The U.S. Navy selected a joint venture of Dragados USA, Hawaiian Dredging Construction Co. and Orion Government Services LLC for a $2.8-billion project to build a replacement dry dock at Pearl Harbor Naval Shipyard and Intermediate Maintenance Facility in Oahu, Hawaii.

Naval Facilities Engineering Systems Command (NAVFAC) awarded the task order March 10 under a 2021 indefinite delivery/indefinite quantity contract worth up to $8 billion. The Honolulu-based team beat three other proposals for the work, according to the U.S. Defense Dept. award announcement.

Dragados/Hawaiian Dredging/Orion JV is one of five teams the Navy selected to compete for task orders under the contract. Other firms include Bechtel National Inc., ECC Infrastructure LLC, Kiewit-Alberici SIOP MACC JV and Tutor-Perini Corp.-NAN Joint Venture. Officials did not say which other teams submitted for this project.

The plan calls for construction of a concrete graving dock that can accommodate the U.S. Pacific Fleet’s nuclear-powered submarines. It would replace an existing dry dock built in 1942 that is not large enough to service Virginia-class submarines or larger surface ships, Navy officials say. Virginia is the same class of submarine the Biden administration recently announced the U.S. would supply to the U.K. and Australia. 

The project will deliver “critical capability to the fleet,” said Capt. Steve Padhi, commanding officer in charge of construction at Pearl Harbor Naval Shipyard.

“We have incorporated lessons learned and best practices from other dry dock projects and field offices across the Navy, and we have consulted with our construction contractors early in order to confidently meet the requirements we’ve been given,” he said.

Navy officials say the project is planned to take five years. The contract, incrementally funded with an initial allocation of $463 million, also includes three options that would increase its value to $3.4 billion, if exercised.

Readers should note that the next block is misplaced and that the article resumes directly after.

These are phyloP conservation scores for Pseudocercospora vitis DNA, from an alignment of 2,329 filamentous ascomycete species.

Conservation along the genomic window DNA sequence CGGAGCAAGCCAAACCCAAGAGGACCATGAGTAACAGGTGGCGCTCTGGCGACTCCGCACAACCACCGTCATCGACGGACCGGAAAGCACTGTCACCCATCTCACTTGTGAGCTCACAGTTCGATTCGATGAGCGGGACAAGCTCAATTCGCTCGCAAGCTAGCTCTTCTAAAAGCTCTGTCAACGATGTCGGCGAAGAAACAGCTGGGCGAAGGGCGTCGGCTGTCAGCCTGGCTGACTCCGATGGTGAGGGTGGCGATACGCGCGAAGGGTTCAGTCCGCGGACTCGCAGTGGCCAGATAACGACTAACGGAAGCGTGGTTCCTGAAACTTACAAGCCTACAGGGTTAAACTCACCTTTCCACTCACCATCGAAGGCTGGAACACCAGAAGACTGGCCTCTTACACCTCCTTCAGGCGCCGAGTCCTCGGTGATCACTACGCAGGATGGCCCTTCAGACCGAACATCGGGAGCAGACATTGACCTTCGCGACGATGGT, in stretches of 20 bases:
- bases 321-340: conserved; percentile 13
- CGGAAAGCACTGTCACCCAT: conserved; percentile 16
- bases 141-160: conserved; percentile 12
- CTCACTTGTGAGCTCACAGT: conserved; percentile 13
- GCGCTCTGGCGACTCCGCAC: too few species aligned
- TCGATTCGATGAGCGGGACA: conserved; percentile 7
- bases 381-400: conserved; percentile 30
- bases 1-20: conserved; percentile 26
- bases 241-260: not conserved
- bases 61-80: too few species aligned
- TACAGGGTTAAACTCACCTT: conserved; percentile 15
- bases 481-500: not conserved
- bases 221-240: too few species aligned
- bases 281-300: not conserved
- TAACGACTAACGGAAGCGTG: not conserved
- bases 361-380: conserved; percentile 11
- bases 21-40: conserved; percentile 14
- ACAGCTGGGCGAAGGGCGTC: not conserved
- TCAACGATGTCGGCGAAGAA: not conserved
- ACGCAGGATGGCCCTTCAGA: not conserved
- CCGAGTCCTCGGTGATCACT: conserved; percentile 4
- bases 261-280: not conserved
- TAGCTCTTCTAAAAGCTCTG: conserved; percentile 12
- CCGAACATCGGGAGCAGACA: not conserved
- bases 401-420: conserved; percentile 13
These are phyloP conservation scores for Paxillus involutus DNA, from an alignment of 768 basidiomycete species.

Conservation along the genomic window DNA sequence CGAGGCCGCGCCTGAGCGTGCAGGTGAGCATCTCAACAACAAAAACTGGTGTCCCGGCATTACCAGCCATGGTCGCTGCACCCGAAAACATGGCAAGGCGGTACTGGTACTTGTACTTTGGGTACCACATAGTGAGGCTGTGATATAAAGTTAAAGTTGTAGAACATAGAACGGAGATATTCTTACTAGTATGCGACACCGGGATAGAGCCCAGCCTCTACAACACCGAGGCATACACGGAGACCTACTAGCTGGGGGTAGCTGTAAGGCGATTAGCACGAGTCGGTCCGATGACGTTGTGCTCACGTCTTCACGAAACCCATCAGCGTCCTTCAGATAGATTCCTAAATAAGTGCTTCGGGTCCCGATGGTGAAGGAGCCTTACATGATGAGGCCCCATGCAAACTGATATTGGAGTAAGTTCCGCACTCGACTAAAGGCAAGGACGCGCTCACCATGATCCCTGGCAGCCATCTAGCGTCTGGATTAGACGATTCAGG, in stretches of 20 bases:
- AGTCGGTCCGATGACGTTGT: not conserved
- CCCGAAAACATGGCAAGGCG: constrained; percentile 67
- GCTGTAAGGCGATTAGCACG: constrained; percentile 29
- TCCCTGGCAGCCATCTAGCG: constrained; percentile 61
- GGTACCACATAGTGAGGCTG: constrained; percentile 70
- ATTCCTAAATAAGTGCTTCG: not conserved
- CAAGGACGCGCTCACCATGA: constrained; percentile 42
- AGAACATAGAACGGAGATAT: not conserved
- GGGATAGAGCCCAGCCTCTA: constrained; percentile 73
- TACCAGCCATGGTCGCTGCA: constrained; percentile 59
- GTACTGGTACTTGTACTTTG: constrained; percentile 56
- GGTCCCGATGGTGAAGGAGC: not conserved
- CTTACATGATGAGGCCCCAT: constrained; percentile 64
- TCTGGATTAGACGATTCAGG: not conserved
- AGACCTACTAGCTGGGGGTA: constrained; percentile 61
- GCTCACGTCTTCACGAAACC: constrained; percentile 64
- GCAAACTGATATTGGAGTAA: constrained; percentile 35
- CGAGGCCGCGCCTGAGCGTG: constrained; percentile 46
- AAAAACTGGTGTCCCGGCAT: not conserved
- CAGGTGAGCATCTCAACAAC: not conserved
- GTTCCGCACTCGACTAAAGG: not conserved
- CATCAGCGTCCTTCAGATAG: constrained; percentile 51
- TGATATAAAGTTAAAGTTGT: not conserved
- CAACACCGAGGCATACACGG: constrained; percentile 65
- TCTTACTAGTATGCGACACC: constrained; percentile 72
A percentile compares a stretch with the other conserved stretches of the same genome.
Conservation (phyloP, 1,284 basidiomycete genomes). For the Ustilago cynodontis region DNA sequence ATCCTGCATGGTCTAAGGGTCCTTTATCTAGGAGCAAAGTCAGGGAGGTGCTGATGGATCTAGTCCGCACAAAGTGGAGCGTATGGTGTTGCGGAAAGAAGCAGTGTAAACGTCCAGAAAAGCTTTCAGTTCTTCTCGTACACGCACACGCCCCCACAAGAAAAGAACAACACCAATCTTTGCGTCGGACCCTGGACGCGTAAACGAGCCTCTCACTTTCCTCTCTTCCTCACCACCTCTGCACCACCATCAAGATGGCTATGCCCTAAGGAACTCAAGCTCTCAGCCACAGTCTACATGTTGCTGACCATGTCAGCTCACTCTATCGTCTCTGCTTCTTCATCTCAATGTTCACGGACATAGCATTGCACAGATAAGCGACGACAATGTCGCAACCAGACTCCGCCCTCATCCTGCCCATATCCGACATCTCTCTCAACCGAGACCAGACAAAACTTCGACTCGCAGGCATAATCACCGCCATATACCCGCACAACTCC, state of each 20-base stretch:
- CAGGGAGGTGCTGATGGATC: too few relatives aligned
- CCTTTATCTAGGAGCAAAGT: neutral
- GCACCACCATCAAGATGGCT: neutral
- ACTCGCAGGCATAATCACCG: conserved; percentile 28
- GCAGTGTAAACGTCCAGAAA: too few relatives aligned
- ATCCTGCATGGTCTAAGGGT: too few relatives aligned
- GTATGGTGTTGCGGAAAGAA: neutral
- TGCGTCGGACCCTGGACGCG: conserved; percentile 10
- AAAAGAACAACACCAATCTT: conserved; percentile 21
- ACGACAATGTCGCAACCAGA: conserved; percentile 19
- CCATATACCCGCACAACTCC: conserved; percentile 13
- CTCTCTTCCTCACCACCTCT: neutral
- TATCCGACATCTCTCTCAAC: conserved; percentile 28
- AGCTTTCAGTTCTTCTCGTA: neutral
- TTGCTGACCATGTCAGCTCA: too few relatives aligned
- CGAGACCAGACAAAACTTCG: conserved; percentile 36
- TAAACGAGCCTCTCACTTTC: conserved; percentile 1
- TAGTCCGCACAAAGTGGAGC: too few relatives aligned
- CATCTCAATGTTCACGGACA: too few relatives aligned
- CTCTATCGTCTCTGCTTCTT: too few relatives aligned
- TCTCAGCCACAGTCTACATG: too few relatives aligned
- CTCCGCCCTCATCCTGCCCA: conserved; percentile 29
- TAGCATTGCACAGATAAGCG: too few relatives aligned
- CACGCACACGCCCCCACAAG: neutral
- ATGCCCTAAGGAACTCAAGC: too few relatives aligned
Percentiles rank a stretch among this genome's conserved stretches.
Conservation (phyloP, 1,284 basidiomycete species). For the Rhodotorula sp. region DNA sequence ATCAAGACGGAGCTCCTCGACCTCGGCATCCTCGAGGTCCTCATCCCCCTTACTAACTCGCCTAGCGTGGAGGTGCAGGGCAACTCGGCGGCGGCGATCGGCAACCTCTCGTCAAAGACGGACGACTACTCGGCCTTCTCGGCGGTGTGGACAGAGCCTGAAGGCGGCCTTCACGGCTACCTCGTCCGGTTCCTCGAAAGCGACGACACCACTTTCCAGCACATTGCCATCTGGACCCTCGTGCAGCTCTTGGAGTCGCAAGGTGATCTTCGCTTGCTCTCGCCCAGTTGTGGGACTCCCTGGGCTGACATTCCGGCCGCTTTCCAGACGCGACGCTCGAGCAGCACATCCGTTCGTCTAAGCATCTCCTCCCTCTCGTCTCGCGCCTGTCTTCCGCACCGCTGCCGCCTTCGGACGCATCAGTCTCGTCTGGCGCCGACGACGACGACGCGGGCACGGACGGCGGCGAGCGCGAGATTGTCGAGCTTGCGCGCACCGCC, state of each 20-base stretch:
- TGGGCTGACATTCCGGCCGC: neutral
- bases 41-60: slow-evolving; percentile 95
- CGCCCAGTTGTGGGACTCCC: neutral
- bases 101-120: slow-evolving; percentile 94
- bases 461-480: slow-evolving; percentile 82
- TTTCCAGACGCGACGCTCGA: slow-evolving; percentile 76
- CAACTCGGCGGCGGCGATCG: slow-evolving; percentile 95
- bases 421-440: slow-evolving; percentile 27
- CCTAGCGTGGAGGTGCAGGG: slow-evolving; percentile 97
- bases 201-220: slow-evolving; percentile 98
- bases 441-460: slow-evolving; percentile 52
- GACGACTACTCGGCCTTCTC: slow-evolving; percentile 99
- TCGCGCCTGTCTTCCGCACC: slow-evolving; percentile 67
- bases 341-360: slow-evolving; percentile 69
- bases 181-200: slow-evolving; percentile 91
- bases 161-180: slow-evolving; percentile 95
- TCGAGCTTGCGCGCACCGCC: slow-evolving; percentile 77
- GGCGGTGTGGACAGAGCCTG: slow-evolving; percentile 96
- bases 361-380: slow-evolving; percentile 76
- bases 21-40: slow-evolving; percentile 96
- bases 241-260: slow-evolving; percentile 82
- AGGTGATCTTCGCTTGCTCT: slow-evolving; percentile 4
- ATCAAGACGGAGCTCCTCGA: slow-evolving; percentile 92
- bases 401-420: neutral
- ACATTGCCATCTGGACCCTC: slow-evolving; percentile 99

Modernization Plan

The project is part of the Navy’s Shipyard Infrastructure Optimization Program, a 20-year, $21-billion plan to modernize infrastructure at Pearl Harbor and other U.S. Navy shipyards in Puget Sound, Wash.; Norfolk, Va.; and Portsmouth, Maine. 

“This project is a key investment in increasing capacity and modernizing our nation’s public shipyards through upgraded dry docks and facilities, new equipment, and improved workflow,” said Pete Lynch, program executive officer for industrial infrastructure.

President Joe Biden’s budget request for fiscal 2024 includes $2.3 billion for SIOP as part of $16.7 billion for military construction and family housing programs. Michael McCord, DOD comptroller and chief financial officer, told reporters that the figure represents a notable increase for military construction spending, including “some very large projects.”

The president’s budget also includes $9.1 billion for the Pacific Deterrence Initiative, a 40% increase from this year that would put an additional $2.4 billion toward infrastructure improvement projects to enhance responsiveness and resilience of U.S. forces in the region.

In a statement, Defense Secretary Lloyd Austin framed proposed military spending in Biden’s budget as necessary to “sharpen our edge” in pace with China’s military modernization efforts. The U.S. military has been undergoing numerous construction projects, particularly at Pacific facilities. As ENR reported last year, the Navy awarded contracts worth more than $1 billion for projects at Marine Corps Base Camp Blaz, Naval Base Guam and Andersen Air Force Base Guam. 

“To sustain our military advantage over China, it makes major investments in integrated air and missile defenses and operational energy efficiency, as well as in our air dominance, our maritime dominance, and in munitions, including hypersonics,” Austin said.

NAVFAC also recently awarded a $249 million IDIQ contract to Irvine, Calif.-based Jacobs Government Services Co., for multi-discipline architect-engineer services for renovation, repair or new construction of facilities, primarily in California.

Last month, NAVFAC selected Vancouver, Wash.-based Kiewit-Alberici SIOP MACC JV for an $80-million project to mitigate seismic risks at three submarine dry docks at Puget Sound Naval Shipyard & Intermediate Maintenance Facility and one dry dock at Trident Refit Facility Bangor.